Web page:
by Billy Ball
Claiming the federal agency failed to offer substantive proof that Johnson's office targeted Latinos during traffic stops and checkpoints in order to spur their deportation, U.S. District Court Judge Thomas Schroeder, an appointee of President George W. Bush, issued his opinion late last week.
The Department of Justice has yet to indicate whether it will appeal the ruling, which would close a case that began in 2013 when federal investigators accused Johnson of engaging "in a pattern of discriminatory law enforcement activities directed against Latinos in Alamance County," a violation of the Equal Protection Clause of the 14th Amendment.
"Go out there and get me some of those taco eaters," Johnson was accused of exclaiming at a vehicle checkpoint in summer 2011.
During the case, the DOJ claimed its own data analysis found that Latino drivers were as much as 10 times more likely to be stopped by Alamance deputies along major county highways.
An Indy analysis in 2012 reported similar findings, discovering that Latino drivers were twice as likely as non-Latino drivers to be arrested during traffic stops in Alamance County. Immigration attorneys used the allegations to prompt federal officials to drop numerous deportation cases stemming from arrests by Johnson's deputies.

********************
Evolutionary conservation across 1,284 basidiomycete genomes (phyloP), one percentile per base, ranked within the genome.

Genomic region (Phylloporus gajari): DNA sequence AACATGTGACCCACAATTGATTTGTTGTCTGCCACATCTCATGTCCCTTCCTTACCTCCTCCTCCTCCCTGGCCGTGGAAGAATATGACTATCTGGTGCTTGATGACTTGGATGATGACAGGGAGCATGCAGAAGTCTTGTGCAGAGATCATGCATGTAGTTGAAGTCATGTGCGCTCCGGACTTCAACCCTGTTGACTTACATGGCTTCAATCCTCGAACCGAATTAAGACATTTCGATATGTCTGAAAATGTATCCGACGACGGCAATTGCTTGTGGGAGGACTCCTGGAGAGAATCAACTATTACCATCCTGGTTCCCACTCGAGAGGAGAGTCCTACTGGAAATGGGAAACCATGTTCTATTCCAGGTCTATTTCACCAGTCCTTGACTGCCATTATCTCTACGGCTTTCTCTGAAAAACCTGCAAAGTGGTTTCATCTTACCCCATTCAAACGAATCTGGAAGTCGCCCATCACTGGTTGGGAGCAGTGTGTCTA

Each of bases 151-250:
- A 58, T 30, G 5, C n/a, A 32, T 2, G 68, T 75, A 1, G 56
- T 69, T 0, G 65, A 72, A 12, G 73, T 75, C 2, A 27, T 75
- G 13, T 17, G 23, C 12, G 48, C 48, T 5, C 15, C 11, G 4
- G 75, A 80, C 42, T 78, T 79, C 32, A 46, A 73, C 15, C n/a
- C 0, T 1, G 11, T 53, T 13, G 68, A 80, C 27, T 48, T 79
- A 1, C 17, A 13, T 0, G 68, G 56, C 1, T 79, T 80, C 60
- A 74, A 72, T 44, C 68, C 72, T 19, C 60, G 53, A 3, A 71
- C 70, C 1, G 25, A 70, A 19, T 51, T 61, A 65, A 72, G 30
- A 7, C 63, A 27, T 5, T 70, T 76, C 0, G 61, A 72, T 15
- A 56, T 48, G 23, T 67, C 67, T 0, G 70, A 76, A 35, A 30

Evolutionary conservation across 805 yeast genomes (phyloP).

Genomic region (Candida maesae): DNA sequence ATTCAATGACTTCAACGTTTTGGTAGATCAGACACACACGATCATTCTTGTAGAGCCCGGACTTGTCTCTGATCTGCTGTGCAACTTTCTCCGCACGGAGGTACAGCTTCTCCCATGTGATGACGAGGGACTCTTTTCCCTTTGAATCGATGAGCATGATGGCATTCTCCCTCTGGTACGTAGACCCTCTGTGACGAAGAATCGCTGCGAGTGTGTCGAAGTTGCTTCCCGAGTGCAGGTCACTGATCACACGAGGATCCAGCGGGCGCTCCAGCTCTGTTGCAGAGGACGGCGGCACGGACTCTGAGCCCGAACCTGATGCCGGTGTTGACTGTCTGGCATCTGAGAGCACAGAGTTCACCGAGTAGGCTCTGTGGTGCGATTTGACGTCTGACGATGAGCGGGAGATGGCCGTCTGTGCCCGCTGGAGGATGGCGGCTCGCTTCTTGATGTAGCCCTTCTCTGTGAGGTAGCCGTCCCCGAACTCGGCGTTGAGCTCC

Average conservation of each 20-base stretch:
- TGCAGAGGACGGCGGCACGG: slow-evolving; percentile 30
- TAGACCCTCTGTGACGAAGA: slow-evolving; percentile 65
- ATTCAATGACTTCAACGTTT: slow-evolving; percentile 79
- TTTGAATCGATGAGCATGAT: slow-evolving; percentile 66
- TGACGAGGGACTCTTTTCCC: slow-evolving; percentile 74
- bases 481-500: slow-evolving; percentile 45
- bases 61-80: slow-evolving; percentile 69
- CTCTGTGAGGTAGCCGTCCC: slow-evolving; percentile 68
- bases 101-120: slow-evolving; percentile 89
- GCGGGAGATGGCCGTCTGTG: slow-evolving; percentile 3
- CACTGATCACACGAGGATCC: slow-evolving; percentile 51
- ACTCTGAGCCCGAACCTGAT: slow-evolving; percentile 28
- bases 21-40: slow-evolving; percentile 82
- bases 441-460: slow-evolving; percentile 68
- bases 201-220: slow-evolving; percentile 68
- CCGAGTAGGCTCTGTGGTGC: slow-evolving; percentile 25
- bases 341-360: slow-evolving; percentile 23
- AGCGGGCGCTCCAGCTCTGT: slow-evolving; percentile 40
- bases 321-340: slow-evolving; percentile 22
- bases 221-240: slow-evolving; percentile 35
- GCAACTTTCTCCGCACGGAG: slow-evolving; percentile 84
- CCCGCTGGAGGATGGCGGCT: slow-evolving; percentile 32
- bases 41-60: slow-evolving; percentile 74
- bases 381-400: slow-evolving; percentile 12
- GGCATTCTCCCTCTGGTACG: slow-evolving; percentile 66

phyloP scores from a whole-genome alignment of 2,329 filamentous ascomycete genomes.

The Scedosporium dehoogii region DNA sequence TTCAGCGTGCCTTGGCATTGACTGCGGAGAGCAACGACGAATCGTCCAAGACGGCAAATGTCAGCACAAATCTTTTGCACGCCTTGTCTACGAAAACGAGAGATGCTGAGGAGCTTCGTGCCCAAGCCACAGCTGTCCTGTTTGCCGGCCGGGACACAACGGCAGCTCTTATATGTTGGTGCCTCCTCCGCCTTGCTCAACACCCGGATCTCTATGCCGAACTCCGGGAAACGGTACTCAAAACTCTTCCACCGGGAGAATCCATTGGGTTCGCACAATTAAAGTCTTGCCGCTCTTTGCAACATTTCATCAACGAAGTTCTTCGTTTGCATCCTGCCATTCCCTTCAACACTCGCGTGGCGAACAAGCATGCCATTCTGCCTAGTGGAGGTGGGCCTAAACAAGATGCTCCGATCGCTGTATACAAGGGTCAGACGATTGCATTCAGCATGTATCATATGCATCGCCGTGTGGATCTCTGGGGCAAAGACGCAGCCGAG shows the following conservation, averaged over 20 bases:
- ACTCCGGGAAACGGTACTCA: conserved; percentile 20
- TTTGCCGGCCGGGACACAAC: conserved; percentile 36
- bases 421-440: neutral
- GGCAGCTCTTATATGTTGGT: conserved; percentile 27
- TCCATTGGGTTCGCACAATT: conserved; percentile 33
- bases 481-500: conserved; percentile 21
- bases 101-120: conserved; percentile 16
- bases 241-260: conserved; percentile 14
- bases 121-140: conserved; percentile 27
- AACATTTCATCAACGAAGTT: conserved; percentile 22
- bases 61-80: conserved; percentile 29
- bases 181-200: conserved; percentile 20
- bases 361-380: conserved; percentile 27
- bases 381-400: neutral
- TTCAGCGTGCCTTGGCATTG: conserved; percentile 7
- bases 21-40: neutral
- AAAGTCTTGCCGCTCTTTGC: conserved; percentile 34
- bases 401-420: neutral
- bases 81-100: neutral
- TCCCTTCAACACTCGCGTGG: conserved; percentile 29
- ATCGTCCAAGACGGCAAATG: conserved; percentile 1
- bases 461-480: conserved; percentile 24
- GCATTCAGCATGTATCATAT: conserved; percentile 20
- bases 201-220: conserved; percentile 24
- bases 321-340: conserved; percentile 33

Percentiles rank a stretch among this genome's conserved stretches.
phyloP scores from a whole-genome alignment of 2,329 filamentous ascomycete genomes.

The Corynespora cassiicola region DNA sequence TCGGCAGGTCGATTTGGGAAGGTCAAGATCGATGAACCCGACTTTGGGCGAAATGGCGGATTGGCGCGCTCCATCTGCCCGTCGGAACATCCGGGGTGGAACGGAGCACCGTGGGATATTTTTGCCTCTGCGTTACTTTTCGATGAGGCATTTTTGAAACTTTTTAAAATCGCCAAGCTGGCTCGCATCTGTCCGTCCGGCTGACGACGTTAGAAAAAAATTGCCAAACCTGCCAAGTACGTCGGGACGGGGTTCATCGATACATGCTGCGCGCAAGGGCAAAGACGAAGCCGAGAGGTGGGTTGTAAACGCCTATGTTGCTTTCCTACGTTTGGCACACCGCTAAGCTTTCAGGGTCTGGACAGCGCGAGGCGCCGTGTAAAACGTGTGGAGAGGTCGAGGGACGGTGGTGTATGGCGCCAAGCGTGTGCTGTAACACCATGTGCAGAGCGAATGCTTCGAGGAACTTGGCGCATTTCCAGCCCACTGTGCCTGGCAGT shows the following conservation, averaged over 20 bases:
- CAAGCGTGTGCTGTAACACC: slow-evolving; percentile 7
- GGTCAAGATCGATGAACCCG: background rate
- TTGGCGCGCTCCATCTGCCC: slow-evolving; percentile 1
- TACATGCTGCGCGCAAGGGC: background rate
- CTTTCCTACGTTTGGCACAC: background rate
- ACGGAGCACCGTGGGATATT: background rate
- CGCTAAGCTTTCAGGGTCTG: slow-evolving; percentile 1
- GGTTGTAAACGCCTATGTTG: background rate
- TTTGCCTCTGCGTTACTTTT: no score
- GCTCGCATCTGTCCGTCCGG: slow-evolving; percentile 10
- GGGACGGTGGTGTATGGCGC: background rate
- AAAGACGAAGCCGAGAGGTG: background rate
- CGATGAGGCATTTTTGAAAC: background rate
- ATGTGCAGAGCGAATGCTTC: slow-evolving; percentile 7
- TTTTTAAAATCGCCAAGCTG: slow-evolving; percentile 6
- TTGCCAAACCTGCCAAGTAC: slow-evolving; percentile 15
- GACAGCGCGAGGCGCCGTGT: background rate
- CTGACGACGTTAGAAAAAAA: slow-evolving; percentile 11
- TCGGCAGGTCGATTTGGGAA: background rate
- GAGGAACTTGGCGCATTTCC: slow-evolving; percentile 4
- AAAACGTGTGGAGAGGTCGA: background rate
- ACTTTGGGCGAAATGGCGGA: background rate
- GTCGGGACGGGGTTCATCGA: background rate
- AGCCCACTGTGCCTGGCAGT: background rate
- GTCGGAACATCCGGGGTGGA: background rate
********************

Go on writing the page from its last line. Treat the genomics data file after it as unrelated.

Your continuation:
Numerous advocates claimed Johnson was enlisting his deputies to stop Latino motorists, directing them to arrest those drivers for offenses in which non-Latino drivers would not be arrested. Arrests are key because individuals cannot be processed through the immigration database without an arrest.
It's a long-running claim in Alamance County, where Johnson lobbied to start the controversial 287(g) program, a partnership with U.S. Immigrations and Customs Enforcement that allows local law enforcement to act as immigration officers. Nevertheless, Johnson remains popular in the largely conservative county, where he ran for a fourth term unopposed last year.
The ACLU of N.C. issued an immediate condemnation of the ruling, calling it a "miscarriage of justice" and urging the DOJ to appeal the ruling.
"Today's decision flies in the face of a mountain of evidence that Sheriff Johnson and the Alamance County Sheriff's Office engaged in discriminatory policing," said ACLU staff attorney Carolyna Caicedo Manrique in a statement.